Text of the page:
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Qu had a rough early life. His father was addicted to opium, and his mother committed suicide. He lived off the support of his relatives. Eventually, he left Changzhou to study and showed a skill with language that allowed him to learn Russian and French. His ability to speak Russian helped him get a job at a Beijing newspaper, and he moved to Russia as a foreign correspondent. There, he had an eye witness to life after the Russian Revolution. Once he returned to China, he started to climb the party ranks. After Chen Duxiu was expelled from the party, Qu became acting chairman of the Politburo, making him a de facto leader for a time. He never survived the fight with the Nationalist Kuomintang government. In 1934 he was arrested, and he was executed in 1935.

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Walking through a preserved former residence is essentially like walking through an old, empty home. Qu’s old house is similar in that way. Yet, it’s the things inside them that make a difference. Besides his role in Chinese revolutionary politics, Qu was also a man who enjoyed art and was skilled at calligraphy. In addition to his journalism, he also wrote poetry and a memoir. Legendary Chinese author Lu Xun considered him a close friend.

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Most foreigners likely walk by this historical spot without even knowing what the place is. It’s in a heavily trafficked part of town. It’s on Lanling Road in Changzhou’s city center and is between Zhonglou’s Injoy Plaza and Nandajie. World English has their downtown training center nearby, and the Future City shopping complex is across the street.

Something is Happening with Li Gongpu’s Home

Image Courtesy of Wikimedia Commons
Image Courtesy of Wikimedia Commons

 

In 1946 and in Kunming, Li Gongpu 李公仆 had just finished watching a movie with his wife. As he left the theaters, secret agents of the nationalist Goumindang government shot him dead. Li was not a member of the Chinese Communist Party. He was a member of the China Democractic League, which can be seen as a “third way” between the Goumindang and the communists. However, the CDL and the CPC were sometimes allies in agitating against the nationalist government. It’s important to note this. While Li wasn’t a party member, he is still remembered as a hero and a martyr by some Chinese people — both for his politics and for his acumen as a scholar and academic.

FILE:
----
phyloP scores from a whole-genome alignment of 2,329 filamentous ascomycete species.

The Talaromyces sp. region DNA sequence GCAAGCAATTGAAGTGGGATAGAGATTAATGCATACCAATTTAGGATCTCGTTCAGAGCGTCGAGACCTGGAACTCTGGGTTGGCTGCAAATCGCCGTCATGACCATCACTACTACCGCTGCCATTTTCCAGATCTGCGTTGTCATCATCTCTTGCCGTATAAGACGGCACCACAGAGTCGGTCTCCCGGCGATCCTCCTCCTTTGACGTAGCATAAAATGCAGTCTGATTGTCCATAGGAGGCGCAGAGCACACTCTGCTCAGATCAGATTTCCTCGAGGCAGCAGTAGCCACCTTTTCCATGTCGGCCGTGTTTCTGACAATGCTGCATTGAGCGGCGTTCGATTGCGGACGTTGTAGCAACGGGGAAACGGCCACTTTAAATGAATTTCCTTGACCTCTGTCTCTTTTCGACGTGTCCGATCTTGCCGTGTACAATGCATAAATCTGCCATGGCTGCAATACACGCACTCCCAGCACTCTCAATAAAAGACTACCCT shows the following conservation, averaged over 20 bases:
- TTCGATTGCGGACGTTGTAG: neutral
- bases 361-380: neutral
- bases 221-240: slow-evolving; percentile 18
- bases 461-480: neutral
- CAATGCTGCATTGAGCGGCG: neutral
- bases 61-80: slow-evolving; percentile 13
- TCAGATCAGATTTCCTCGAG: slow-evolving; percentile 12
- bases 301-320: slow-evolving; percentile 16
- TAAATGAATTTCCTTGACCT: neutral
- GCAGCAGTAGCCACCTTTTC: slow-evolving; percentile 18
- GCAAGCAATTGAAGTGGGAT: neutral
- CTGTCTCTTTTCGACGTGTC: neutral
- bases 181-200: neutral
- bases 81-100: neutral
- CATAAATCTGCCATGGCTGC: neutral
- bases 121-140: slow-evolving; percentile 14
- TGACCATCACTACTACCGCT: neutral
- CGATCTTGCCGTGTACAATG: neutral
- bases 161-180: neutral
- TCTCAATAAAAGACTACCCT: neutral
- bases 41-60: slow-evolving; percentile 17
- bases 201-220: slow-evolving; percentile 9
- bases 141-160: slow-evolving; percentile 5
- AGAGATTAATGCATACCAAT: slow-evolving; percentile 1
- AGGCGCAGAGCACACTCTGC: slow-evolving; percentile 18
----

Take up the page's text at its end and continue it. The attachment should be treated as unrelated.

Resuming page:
I say this because he once lived in Changzhou, and his home is a preserved historical site in Wujin. However, the state of his home, last time I visited was sort of sad. It sits on a road bearing his name, which intersects with Changwu / Heping Road in Hutang right before a big bridge to Tianning. There is also a school baring his name and a picture of his face. The first time I went there, I didn’t even think his former home it was open to the public. The gate was slightly ajar, but the front door was wide open.  I mustered up some courage and slipped in. Inside, I saw a bust of him, but all the Chinese informational displays were weathered and cracked. The place looked abandoned.The informational area was so tiny that it didn’t take long for me to snoop around. I tried to walk further in, but I saw a Chinese woman sitting behind a computer. I got scared. I said a quick ni hao 你好 and left. When I returned a week later, a metal chain bound the gate shut..

That was more than six months ago, and from time to time, I always drove by the area just out of curiosity. The metal chain stayed for a long time, but recently it vanished. I have come to a definite conclusion. The Changzhou municipal government, the Wujin District government, or somebody is clearly doing something here.  Every time I returned, something has been different. For example, new retail buildings and spaces — I think — has been added next door. Also, a new wing is being added to Li Gong Pu’s original home to double the size of the historical location. Obviously, there are plans and ongoing investment. If Li Gongpu is getting a bigger, higher tech memorial hall with informational displays that are not fading and cracked, that’s a very good thing.

An new wing to Li Gongpu's former residence?
An new wing to Li Gongpu’s former residence?